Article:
ST. PAUL, Minn. –– Following complaints by some Catholics and leaders of an organization for victims of clergy sexual abuse, Archbishop John C. Nienstedt is leaving a temporary position with a parish in Battle Creek, Michigan, the parish’s pastor announced in a Jan. 21 letter.
“After discussion with the archbishop conveying the expressed concerns by the faithful people of our community, he offered to withdraw from the diocese and I agreed,” wrote Fr. John Fleckenstein, pastor of St. Philip Catholic Church in Battle Creek, to the area’s Catholics.
“Archbishop Nienstedt has a deep concern for the church, and in light of the unintended discord that his presence was causing, he decided that this would be the best course of action so the church can remain focused on its mission,” the priest added.
Fr. Fleckenstein announced Archbishop Nienstedt’s arrival to the parish Jan. 10 in his parish’s bulletin. He noted that the archbishop would be assisting him with some pastoral ministries for about six months, which would allow the pastor to complete projects for the Diocese of Kalamazoo and attend to some health issues. He said he has known Archbishop Nienstedt for 20 years, since the archbishop was pastor of a parish in Royal Oak, Michigan.
Archbishop Nienstedt resigned as the head of the Archdiocese of St. Paul and Minneapolis in June following the Ramsey County Attorney’s Office’s filing of criminal and civil charges against the archdiocese alleging the archdiocese had not protected children in the case of Curtis Wehmeyer, a former priest. Auxiliary Bishop Lee A. Piche resigned the same day.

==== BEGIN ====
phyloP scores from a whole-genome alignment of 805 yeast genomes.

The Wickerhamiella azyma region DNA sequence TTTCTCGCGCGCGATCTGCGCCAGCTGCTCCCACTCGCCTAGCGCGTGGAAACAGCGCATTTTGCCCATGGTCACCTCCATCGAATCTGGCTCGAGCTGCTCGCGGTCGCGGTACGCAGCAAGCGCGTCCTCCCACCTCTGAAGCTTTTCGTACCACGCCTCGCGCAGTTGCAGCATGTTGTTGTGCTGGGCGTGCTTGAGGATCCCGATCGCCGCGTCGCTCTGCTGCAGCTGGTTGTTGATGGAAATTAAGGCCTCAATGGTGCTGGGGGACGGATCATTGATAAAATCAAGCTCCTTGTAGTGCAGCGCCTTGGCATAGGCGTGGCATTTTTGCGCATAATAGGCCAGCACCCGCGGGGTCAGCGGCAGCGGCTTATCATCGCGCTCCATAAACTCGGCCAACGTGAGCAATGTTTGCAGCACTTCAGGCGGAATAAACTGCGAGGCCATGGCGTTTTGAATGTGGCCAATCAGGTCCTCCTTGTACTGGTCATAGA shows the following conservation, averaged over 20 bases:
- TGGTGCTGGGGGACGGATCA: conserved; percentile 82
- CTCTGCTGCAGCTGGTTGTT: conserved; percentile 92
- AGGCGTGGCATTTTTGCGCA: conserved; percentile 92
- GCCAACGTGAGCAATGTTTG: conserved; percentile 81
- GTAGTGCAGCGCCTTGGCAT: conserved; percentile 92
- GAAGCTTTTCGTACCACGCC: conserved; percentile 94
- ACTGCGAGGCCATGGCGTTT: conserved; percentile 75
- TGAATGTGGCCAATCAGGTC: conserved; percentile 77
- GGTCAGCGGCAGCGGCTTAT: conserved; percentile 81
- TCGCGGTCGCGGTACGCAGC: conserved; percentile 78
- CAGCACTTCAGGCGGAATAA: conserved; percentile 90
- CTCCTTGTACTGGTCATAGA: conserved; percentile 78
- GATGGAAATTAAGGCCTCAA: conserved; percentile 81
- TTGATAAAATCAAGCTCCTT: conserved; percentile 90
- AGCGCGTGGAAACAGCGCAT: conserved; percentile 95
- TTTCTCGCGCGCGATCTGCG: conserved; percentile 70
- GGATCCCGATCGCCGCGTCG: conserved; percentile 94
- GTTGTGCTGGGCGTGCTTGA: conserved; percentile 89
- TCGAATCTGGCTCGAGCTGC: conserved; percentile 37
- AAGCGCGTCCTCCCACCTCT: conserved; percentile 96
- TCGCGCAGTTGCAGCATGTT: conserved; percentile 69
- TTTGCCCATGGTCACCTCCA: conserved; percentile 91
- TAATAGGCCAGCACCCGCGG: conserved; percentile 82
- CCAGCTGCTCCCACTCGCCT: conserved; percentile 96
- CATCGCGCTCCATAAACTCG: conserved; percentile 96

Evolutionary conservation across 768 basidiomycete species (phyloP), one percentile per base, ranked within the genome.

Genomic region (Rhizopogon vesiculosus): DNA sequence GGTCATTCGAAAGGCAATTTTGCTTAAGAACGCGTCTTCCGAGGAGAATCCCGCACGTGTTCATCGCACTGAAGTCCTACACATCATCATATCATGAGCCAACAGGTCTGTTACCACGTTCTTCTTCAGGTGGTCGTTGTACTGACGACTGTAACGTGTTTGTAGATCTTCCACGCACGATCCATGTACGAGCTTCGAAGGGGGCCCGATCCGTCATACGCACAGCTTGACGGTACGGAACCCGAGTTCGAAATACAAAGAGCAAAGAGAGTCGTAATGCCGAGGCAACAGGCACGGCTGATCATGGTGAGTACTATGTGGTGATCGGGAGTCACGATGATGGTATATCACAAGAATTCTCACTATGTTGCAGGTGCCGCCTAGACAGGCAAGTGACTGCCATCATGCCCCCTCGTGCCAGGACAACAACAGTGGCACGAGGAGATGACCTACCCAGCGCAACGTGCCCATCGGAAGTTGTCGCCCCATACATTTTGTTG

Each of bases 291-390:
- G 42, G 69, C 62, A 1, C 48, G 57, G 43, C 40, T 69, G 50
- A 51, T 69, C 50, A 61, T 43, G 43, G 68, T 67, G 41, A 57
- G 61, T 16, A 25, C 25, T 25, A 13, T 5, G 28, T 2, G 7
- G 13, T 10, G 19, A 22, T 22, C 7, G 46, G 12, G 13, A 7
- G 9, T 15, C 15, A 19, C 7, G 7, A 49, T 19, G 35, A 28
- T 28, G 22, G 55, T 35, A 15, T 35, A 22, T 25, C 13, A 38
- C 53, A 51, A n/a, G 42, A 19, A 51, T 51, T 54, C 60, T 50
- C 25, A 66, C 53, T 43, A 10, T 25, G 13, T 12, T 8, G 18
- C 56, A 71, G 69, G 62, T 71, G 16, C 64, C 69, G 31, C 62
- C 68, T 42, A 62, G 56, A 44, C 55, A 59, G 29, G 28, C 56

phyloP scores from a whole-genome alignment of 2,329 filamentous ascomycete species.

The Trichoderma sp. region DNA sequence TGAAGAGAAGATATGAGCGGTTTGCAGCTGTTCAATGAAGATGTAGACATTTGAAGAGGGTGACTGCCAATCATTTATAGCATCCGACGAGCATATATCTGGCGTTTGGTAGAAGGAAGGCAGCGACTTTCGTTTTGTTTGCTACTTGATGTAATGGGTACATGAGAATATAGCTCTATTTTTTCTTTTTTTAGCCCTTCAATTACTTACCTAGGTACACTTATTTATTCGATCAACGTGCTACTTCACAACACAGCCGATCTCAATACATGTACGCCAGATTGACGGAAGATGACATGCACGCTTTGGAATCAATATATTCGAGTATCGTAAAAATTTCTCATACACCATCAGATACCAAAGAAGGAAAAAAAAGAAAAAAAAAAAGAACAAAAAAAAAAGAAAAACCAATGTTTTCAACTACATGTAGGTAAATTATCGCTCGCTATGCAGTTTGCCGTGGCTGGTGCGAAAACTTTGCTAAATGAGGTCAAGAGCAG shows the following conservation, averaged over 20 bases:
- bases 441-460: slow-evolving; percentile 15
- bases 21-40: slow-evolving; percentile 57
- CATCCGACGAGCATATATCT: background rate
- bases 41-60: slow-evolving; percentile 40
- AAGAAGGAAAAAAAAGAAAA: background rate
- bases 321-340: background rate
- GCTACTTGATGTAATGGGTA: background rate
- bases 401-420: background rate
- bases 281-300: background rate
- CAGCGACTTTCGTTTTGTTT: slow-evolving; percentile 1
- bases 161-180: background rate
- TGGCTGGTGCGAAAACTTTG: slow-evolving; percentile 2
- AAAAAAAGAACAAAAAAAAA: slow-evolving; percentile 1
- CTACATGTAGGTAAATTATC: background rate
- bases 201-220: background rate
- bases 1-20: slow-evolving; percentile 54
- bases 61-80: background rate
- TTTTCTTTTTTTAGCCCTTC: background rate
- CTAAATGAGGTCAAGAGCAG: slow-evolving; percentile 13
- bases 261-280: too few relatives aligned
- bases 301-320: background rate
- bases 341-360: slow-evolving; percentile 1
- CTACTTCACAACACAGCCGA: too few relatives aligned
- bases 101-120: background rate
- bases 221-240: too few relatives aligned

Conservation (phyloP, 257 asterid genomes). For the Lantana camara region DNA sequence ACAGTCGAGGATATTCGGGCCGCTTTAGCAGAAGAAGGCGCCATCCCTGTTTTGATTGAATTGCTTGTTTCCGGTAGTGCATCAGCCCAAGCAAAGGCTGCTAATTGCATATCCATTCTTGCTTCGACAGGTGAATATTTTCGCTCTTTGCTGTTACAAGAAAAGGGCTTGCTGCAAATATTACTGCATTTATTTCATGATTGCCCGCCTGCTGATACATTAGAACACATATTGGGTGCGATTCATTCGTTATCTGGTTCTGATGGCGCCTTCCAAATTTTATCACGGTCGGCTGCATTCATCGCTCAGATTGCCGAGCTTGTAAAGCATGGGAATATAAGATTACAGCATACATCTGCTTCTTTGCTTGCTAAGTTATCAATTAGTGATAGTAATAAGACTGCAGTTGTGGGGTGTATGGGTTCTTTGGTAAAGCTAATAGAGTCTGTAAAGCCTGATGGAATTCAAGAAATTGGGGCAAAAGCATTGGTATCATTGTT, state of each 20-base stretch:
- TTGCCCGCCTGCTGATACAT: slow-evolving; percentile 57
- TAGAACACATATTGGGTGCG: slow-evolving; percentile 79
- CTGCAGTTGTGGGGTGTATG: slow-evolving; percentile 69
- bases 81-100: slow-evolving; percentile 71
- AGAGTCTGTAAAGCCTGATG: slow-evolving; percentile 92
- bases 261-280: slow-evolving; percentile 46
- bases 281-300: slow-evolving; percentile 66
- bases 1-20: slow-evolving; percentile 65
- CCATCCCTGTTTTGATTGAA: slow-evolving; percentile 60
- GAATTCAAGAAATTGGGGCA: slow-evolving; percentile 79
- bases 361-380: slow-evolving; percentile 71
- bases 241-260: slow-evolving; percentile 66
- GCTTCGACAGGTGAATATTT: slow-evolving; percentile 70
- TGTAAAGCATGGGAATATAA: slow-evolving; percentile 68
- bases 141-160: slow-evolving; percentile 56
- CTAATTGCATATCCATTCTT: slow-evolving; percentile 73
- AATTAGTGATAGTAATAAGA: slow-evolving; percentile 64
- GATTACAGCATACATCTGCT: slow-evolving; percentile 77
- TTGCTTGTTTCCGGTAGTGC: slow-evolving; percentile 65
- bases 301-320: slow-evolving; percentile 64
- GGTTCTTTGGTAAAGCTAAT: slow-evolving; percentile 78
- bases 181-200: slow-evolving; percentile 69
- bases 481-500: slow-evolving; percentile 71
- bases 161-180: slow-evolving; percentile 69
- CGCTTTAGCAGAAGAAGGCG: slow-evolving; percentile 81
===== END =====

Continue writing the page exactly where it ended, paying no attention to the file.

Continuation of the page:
On the day of his resignation, Archbishop Nienstedt said he stepped down because his “leadership has unfortunately drawn away from the good works of (Christ’s) church and those who perform them.” He and Bishop Piche both cited the need to resign allow healing to begin in the archdiocese.
Following the announcement that Archbishop Nienstedt would be temporarily assisting Fr. Fleckenstein, some Battle Creek-area Catholics, as well as leaders of the Survivors Network of Those Abused by Priests, known as SNAP, publicly raised concerns about nature of the criminal and civil charges, as well as an allegation made in 2013 that he had inappropriately touched a boy’s buttocks during a group photo in 2009. Archbishop Nienstedt denied the allegation and stepped aside from ministry while it was investigated.¬†
Ramsey County did not file charges, and the archdiocese’s investigation found the claim to be unsubstantiated.
“A very regrettable circumstance of Archbishop Nienstedt’s presence within our community has been anger and fear,” Fr. Fleckenstein wrote in the Jan. 21 letter. “I’m proud of the good works of our parishes and our Catholic schools as well as our valuable place in our community. I wish for us to continue growing and striving. My hope is that we can move forward together.”
He said he wished Archbishop Nienstedt well and that “I know many of you do as well.” He also said that the archbishop “shared with me the deep gratitude he has for the hospitality he received from so many of our parishioners.”
In a letter published the same day to the Catholics of his diocese and especially those in Battle Creek, Bishop Paul J. Bradley of Kalamazoo apologized “for the hurt this situation has caused and the fears that have been raised.”
“It would never be my intention to bring harm to our beloved local church. While I am personally convinced that at no time was anyone in danger, I acknowledge the concerns expressed,” he wrote. “I pray that with this matter now resolved, we will all be able to move forward. I want to regain your trust where that has been damaged or lost, and continue to strengthen our local church here in the Diocese of Kalamazoo.”
Wiering is editor of The Catholic Spirit, newspaper of the Archdiocese of St. Paul and Minneapolis.